I decided that whether I “got” anything out of the assembly or not, the real issue was what I gave. So, I thought of a plan to find three people who looked lonely or like they were hurting and have a meaningful talk with them during the fellowship periods before and after services. That simple (and spiritual) decision changed everything, especially me. I was amazed at how God led me to talk to people who needed some loving, and how good I felt after providing it.

When Jesus said that it was more blessed to give than receive (Acts 20:35), he was spot on. Interestingly, this saying of Jesus is not found in the Gospel accounts, but for Paul it was worth remembering and I’m grateful that he recorded it for us selfish humans! Please, let’s have diverse fellowship and not allow comfortability and selfishness to lead us into segregated fellowship (of any type, racial or otherwise).

The Services Themselves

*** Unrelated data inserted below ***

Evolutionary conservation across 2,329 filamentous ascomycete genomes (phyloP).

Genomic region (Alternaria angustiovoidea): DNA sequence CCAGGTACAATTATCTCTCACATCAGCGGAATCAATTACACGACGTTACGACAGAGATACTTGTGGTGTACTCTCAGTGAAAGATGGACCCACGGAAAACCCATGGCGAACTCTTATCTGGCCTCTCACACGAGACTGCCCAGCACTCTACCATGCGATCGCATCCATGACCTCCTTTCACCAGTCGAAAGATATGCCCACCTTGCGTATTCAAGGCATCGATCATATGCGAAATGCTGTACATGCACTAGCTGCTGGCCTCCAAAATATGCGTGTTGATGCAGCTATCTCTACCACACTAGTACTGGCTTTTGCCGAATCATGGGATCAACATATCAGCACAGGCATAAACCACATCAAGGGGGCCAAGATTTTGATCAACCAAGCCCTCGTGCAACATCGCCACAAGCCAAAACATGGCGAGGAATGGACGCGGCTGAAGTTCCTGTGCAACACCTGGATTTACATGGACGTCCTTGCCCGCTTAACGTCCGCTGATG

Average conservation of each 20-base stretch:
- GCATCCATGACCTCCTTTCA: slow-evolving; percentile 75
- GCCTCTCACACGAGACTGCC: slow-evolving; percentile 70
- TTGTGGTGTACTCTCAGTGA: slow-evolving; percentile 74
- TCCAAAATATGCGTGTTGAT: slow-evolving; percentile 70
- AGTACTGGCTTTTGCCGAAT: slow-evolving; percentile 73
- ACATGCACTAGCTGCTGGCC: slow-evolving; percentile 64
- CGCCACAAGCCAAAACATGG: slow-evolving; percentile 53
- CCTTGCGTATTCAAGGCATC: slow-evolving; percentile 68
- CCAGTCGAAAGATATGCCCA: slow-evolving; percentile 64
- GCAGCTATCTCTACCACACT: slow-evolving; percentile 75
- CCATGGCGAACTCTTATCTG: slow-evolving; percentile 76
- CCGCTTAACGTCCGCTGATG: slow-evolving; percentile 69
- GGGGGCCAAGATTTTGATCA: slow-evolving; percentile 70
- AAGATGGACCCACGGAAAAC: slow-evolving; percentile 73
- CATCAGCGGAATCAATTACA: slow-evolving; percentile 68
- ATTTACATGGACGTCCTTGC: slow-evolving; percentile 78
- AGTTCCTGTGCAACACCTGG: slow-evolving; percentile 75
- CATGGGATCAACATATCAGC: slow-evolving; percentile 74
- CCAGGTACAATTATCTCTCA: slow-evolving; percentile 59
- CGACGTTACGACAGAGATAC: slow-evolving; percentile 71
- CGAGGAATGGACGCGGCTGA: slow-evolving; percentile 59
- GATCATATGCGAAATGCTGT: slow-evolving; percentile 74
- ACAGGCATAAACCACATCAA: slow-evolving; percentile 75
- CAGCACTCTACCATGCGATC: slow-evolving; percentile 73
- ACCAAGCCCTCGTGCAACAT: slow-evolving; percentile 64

What are your services like? Do they “fit” the makeup of your ministry group or church? Do your members like them? How do you know? In one sense, every person present will have their own opinion about what they like or don’t particularly enjoy, regardless of race or ethnicity. I’m pretty flexible for an old guy, or at least I think so. Maybe that’s why I like variety so much and get bored easily. I tire quickly of service styles that are easily predictable. Others get disturbed when too much variety comes along. As I say, we all have our opinions and preferences.

Other options in services, the way that we “do” church, do relate more closely to culture. I majored in music in college, and tended to enjoy all types of music. I taught in the public school system as a band director, but played professionally as well. I played in a symphony and loved classical music. I also played in dance bands, Dixieland groups, jazz groups, and summer “pops” band concerts in a local college amphitheater. I loved it all, the varied settings and the varied music. In church, I’m much the same way.